“No-fault” insurance has been taken advantage of, and staged accident scams run rampant. While Florida is the most notable, and eagerly attempting to pass legislation against “no-fault fraud”, it is not the only state being targeted by con artists and scammers.
With a no-fault minimum of $50,000, five times as much as Florida, New York is certainly a good mark for insurance fraud. Senators are currently trying to pass reform bills to crackdown on these incidents. New Yorkers are paying an estimated $1 billion a year in insurance premiums due to fraudulent claims driving up costs.
One of the reform Ideas enforces retro-active policy cancellation for those that take out policies illegally. In most instances of ‘no-fault fraud’, the scammer will pay for the initial policy with a bad check, insufficient funds, or with a stolen credit card.
Another method, strengthens penalties for auto insurance cons and anyone involved. Medical clinics that fortify claims with false examination paperwork, would become sought out and shut down. Hiring people to find patients or clients to become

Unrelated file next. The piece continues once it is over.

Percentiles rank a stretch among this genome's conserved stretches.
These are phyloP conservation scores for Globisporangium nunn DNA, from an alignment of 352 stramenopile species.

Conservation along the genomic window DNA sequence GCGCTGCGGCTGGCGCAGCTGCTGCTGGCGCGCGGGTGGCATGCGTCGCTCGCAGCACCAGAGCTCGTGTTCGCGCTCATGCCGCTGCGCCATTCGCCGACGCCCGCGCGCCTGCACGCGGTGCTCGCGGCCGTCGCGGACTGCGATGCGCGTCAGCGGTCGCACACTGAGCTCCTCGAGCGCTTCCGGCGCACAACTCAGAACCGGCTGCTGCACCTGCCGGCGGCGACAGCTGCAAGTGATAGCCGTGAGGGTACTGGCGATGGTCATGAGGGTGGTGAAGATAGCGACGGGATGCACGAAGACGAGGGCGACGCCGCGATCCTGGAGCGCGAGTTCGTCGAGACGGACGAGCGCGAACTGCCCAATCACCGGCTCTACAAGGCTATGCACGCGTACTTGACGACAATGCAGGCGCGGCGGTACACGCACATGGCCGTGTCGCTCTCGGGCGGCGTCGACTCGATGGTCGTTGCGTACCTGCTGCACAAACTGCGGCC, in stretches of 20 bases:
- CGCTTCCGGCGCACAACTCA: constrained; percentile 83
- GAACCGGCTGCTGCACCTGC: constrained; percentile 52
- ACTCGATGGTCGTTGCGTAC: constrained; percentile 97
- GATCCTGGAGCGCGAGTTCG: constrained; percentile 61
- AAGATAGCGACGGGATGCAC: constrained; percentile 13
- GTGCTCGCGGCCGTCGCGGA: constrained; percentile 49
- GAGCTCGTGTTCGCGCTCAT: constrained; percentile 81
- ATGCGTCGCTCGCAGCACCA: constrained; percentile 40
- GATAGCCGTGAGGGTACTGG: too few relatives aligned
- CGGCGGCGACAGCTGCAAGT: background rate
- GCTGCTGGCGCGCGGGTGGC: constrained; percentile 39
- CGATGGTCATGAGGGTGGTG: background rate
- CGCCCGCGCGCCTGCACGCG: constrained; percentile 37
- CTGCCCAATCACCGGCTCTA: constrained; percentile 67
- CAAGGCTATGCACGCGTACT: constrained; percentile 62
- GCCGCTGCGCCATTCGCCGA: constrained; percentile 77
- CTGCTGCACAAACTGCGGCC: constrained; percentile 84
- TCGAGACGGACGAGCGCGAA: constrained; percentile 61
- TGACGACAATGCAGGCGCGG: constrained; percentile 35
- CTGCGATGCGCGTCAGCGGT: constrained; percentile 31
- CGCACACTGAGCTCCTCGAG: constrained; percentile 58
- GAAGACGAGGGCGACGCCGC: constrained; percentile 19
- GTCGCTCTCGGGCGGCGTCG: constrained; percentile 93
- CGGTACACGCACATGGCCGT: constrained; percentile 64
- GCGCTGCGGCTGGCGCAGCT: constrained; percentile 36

insurance fraud participants would be considered a felony.
Many state no-fault policies are being exploited, and new legislation is being put into action as preventative measures. Perhaps the hardest legislation to pass, and the most effective, is to drop the ‘no-fault’ insurance policy from state mandates entirely. There are only 12 states still utilizing this type of mandatory insurance. It seems, for the most part, the negative ramifications may be outweighing the positive.
No-fault insurance was designed to minimize the amount of law suits regarding auto accident injury. However, no-fault insurance only cover medical expenses and injury, thus it is still possible to engage in law suits for property damage. What do you think? Is a no-fault system really worth keeping?